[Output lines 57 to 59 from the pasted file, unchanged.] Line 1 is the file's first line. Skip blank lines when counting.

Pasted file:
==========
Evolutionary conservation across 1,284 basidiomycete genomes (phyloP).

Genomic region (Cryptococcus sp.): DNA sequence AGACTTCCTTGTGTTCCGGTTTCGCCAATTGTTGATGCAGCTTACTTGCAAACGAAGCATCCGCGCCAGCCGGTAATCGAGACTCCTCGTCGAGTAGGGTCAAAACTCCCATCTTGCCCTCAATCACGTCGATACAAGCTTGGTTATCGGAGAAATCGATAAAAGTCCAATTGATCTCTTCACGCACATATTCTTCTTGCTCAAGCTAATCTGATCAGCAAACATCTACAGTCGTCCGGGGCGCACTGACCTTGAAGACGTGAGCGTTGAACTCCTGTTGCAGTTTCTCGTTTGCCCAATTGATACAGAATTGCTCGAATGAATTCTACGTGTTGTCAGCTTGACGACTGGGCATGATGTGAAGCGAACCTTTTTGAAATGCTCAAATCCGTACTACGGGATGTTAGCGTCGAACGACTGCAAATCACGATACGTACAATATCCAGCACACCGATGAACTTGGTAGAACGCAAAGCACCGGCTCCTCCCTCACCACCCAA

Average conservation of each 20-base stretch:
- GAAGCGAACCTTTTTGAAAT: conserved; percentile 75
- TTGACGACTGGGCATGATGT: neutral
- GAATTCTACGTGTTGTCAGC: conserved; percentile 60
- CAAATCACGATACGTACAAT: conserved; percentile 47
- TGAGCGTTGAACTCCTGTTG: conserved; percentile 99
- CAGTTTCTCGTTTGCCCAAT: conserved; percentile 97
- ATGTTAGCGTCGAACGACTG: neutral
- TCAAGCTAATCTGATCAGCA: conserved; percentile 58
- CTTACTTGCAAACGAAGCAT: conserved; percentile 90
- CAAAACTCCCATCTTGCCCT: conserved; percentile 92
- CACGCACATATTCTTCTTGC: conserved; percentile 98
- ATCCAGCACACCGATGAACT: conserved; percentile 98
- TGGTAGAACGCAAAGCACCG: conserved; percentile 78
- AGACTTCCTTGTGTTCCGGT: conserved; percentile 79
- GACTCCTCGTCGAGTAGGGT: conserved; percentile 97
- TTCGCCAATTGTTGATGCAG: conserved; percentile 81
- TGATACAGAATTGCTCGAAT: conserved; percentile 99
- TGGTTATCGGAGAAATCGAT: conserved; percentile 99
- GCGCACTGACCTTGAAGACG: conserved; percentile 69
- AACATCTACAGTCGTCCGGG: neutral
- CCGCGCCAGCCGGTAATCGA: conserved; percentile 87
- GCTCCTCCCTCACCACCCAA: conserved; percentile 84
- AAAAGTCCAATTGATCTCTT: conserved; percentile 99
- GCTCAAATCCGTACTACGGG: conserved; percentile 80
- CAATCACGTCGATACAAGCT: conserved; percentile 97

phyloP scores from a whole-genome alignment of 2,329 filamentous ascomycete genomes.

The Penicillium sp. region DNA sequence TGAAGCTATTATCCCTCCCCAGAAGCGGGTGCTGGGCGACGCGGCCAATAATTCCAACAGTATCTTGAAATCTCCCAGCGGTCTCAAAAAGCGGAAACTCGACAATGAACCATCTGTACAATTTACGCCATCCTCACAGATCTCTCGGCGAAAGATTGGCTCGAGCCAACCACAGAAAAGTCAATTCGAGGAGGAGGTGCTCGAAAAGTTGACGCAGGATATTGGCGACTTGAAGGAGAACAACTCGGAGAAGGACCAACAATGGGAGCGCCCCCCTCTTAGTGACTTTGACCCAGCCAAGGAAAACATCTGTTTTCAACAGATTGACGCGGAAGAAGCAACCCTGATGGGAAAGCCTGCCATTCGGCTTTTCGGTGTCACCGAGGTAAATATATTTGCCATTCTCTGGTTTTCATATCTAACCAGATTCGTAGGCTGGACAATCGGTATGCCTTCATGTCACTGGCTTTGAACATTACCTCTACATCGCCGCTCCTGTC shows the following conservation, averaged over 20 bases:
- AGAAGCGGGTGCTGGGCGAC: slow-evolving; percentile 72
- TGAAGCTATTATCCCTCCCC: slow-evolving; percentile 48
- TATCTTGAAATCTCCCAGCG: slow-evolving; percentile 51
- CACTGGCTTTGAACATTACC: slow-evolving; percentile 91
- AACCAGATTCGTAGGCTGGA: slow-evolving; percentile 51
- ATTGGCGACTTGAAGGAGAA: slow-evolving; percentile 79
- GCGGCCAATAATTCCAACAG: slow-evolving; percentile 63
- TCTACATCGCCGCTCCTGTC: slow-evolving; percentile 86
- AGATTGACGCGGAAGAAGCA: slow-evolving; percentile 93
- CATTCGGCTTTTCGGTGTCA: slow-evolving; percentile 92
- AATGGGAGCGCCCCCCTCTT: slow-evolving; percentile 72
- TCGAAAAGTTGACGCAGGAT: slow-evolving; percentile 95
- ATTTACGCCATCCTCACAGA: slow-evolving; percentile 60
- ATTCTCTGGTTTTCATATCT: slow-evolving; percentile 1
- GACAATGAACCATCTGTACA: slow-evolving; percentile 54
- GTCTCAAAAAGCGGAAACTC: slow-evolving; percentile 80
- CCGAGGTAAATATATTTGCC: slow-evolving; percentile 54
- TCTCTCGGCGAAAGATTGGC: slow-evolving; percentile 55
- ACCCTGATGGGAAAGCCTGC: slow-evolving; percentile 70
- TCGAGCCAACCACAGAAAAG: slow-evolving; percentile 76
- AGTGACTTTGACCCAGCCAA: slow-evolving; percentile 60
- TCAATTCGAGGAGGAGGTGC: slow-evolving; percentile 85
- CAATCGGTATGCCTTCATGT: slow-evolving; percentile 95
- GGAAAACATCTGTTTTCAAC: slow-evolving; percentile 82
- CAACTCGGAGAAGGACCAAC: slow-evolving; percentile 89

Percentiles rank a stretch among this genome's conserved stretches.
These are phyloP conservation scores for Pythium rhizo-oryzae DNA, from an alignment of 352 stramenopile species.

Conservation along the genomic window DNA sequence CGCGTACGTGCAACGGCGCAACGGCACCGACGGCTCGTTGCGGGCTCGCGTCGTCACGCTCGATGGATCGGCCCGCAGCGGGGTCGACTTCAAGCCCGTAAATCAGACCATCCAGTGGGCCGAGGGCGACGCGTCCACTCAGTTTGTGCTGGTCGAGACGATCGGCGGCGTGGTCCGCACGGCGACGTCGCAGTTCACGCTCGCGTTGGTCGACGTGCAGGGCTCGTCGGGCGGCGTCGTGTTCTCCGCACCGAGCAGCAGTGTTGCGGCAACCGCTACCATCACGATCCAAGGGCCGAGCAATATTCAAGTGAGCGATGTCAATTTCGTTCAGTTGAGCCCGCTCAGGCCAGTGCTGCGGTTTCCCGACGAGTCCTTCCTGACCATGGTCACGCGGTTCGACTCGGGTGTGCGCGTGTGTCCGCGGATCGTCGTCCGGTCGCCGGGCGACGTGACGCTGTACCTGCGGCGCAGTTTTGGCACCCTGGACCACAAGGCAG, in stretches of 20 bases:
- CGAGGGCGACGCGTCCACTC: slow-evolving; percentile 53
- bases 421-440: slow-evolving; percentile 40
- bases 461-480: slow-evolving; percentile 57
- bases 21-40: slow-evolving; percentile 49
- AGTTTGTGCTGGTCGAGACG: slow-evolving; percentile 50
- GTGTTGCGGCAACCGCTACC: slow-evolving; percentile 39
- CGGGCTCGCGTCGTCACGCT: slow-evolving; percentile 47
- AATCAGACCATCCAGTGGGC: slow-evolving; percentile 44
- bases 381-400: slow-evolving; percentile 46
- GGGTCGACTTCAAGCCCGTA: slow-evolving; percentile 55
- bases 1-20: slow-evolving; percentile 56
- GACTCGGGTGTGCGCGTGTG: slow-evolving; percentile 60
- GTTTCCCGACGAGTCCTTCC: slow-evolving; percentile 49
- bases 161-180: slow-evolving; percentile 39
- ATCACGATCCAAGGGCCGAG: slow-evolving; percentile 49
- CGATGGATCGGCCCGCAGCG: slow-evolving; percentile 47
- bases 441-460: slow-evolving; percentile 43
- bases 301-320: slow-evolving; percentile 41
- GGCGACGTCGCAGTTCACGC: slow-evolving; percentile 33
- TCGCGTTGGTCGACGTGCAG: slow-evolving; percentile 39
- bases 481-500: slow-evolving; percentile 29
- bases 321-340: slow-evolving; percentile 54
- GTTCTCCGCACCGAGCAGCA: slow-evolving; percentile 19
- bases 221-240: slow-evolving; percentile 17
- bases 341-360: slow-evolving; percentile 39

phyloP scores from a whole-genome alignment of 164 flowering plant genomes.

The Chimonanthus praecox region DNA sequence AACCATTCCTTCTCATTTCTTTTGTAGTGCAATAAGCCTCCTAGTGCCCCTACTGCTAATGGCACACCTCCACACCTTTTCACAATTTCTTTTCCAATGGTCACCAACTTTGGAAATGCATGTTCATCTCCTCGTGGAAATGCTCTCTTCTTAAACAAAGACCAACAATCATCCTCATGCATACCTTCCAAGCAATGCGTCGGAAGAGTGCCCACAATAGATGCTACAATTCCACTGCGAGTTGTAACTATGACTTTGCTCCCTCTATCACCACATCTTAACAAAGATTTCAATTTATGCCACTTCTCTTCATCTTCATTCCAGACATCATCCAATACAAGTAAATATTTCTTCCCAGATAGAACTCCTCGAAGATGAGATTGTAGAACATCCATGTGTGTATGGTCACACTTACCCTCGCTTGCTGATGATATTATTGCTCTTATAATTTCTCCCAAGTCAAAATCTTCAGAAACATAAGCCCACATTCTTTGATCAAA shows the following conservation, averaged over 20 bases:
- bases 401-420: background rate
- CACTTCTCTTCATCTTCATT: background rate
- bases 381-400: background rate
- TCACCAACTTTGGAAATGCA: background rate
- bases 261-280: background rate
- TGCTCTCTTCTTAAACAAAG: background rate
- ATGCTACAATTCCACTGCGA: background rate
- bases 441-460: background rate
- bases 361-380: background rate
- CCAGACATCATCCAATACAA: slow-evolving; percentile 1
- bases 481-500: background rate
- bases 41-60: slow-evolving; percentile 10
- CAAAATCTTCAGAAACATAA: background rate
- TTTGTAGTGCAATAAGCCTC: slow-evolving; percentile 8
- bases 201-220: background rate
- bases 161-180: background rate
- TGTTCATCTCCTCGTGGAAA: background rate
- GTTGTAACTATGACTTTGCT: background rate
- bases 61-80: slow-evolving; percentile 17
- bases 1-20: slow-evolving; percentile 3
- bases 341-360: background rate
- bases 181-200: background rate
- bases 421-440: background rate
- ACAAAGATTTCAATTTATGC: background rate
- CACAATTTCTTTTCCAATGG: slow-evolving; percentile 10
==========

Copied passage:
These are phyloP conservation scores for Pythium rhizo-oryzae DNA, from an alignment of 352 stramenopile species.

Conservation along the genomic window DNA sequence CGCGTACGTGCAACGGCGCAACGGCACCGACGGCTCGTTGCGGGCTCGCGTCGTCACGCTCGATGGATCGGCCCGCAGCGGGGTCGACTTCAAGCCCGTAAATCAGACCATCCAGTGGGCCGAGGGCGACGCGTCCACTCAGTTTGTGCTGGTCGAGACGATCGGCGGCGTGGTCCGCACGGCGACGTCGCAGTTCACGCTCGCGTTGGTCGACGTGCAGGGCTCGTCGGGCGGCGTCGTGTTCTCCGCACCGAGCAGCAGTGTTGCGGCAACCGCTACCATCACGATCCAAGGGCCGAGCAATATTCAAGTGAGCGATGTCAATTTCGTTCAGTTGAGCCCGCTCAGGCCAGTGCTGCGGTTTCCCGACGAGTCCTTCCTGACCATGGTCACGCGGTTCGACTCGGGTGTGCGCGTGTGTCCGCGGATCGTCGTCCGGTCGCCGGGCGACGTGACGCTGTACCTGCGGCGCAGTTTTGGCACCCTGGACCACAAGGCAG, in stretches of 20 bases:
- CGAGGGCGACGCGTCCACTC: slow-evolving; percentile 53